According to COSO, Enterprise Risk Management is 'a process, effected by an entity's board of directors, management and other personnel, applied in strategy-setting and across the enterprise, designed to identify potential events that may affect the entity, and manage risk to be within its risk appetite, to provide reasonable assurance regarding the achievement of entity objectives'.
For an organisation therefore to remain competitive in today's challenging business environment, an optimal balance must be achieved between risk retention, mitigation and transfer. In essence, an organisation should take risk on a controlled and informed basis in pursuit of its business objectives. How much risk an organisation can and may wish to take on board will depend on a number of factors including the environment it operates in, its stakeholder's expectations, the nature and culture of its business and the capacity it has to cope with absorbing risk without negatively impacting its objectives, otherwise known as its 'risk capacity'. Understanding clearly the differences between the two sides of risk - threat and opportunity - is a key business enabler for organisations. It is recognised that whilst there is a need to articulate how much risk an organisation should take using a format that can be understood by the organisation as a whole, formats will vary considerably between different business environments, including size, complexities and maturity of the entities in question. There is no one size fits all approach. For example, an organisation operating in a highly regulated environment may have its approach to risk taking defined through its processes and procedures and make very little reference to a stand-alone framework document.
More important is how the framework is designed and guidelines are used to drive improved business decisions which in turn drive performance and support the achievement of business objectives. Providing assurance to senior stakeholders that risk is being taken within specified limits is important. However, supporting improved decision making by clearly articulating risk appetite against future risk scenarios is a real driver of reducing future uncertainty and financial volatility. A clear link between strategies, the business model, the business plan, the related Key Performance Indicators ('KPIs') and risk limits that help to define appetite, should be established.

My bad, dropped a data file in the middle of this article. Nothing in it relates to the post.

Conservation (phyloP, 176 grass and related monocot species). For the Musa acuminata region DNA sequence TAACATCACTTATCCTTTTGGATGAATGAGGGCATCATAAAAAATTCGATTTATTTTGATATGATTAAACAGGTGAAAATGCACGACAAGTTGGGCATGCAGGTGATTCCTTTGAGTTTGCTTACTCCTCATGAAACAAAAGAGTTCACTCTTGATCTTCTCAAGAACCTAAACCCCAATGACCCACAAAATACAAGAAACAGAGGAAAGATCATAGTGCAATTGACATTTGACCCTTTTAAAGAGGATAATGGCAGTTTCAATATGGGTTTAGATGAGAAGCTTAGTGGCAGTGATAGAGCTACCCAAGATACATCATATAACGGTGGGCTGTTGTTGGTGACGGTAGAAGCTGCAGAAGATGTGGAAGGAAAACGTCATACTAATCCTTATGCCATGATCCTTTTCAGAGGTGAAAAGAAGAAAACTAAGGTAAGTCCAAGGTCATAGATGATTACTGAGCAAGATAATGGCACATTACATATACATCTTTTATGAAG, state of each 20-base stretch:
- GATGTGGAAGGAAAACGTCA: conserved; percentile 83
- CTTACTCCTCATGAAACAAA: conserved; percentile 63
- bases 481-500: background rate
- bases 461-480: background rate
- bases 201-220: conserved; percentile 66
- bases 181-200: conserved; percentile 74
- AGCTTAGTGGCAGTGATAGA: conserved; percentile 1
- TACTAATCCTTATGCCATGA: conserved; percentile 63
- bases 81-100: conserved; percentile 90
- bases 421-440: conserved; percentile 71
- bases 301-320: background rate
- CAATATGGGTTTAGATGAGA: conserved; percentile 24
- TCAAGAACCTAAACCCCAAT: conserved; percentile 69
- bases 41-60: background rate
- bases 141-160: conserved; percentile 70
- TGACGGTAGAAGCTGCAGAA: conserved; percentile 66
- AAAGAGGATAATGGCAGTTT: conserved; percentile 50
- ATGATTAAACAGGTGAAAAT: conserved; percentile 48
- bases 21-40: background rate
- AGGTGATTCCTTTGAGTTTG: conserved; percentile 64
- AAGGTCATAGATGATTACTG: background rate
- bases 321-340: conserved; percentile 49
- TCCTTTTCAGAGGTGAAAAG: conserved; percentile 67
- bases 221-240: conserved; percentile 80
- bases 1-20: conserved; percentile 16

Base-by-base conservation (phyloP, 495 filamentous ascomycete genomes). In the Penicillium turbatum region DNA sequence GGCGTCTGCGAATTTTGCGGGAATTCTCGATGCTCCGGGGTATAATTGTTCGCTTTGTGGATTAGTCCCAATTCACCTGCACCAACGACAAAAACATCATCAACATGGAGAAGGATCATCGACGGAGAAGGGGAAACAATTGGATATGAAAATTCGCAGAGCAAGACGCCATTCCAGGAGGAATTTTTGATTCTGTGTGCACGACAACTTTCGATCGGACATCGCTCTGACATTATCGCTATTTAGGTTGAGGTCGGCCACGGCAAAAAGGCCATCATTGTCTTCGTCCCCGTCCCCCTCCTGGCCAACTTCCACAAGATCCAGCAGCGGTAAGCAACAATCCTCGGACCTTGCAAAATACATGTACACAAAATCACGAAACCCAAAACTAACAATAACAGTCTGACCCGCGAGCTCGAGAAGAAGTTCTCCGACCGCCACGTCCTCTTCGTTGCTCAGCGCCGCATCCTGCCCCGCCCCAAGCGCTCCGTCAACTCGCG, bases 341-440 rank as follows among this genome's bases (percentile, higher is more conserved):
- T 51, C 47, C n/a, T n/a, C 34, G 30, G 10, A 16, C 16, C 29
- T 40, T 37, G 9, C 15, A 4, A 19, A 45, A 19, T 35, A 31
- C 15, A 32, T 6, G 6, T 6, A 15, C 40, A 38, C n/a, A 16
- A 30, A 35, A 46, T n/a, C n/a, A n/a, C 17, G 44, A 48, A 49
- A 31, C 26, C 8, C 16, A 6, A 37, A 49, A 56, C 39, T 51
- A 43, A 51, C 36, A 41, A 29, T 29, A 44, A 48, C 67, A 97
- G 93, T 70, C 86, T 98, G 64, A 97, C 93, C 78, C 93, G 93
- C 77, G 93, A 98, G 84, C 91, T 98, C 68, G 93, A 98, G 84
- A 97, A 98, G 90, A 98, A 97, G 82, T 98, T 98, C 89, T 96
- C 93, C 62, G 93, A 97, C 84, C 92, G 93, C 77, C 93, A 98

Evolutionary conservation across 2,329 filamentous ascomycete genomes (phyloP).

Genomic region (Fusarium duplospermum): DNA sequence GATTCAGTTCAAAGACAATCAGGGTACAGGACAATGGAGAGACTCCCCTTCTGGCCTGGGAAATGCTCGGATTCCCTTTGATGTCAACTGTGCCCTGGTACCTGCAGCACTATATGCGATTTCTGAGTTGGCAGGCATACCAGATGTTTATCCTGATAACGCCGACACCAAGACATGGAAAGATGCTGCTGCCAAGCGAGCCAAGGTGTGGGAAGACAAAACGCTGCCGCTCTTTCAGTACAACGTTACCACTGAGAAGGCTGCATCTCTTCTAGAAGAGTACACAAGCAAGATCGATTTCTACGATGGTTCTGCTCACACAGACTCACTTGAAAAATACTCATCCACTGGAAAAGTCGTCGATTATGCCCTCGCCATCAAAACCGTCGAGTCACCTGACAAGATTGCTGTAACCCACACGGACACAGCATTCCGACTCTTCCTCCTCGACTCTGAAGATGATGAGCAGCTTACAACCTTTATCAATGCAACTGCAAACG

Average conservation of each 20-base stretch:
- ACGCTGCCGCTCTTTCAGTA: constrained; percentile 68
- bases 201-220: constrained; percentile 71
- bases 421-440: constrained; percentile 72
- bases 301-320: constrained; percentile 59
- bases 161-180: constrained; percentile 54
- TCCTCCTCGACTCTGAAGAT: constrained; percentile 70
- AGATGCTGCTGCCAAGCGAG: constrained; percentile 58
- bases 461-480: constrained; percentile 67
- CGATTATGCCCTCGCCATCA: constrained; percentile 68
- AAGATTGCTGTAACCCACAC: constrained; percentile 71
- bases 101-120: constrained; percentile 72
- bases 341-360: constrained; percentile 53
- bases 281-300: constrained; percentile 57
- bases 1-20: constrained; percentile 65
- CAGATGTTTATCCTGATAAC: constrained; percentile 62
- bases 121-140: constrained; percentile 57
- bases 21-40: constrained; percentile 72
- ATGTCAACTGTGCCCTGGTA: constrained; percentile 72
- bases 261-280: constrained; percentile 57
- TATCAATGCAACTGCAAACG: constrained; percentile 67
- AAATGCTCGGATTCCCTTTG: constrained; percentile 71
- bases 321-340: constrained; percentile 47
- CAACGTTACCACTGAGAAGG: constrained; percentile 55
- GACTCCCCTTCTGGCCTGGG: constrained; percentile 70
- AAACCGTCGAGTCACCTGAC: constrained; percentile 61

The Board are fully engaged in risk appetite as this underpins our business model and licenses to operate
Head of Risk, major insurance organisation
The inherent culture within an organisation is a critical success factor for risk management. An appropriate risk culture can both support risk informed decision making and can ultimately drive business performance and avoidance of significant financial losses. The successful implementation of a risk appetite framework will depend on the maturity of the risk culture that exists across an organisation.
The approach described in this guide is aimed at ensuring that an organisation effectively implements a mechanism for understanding how much risk it should take in relation to strategic objective setting, business model changes and investment decisions. The guide covers the basic components of a risk appetite framework, and how such a framework can be used in supporting the achievement of business objectives including the application of risk transfer through the purchasing of insurance. Organisations and the context in which they operate are dynamic and an approach of continuous improvement should be adopted to ensure that lessons learned are taken on-board and risk appetite is regularly reviewed, updated and signed off by key stakeholders. This guide is meant to build on the prevailing theoretical risk balance sheet view of risk appetite and provide a practical guide to drive risk based decision making.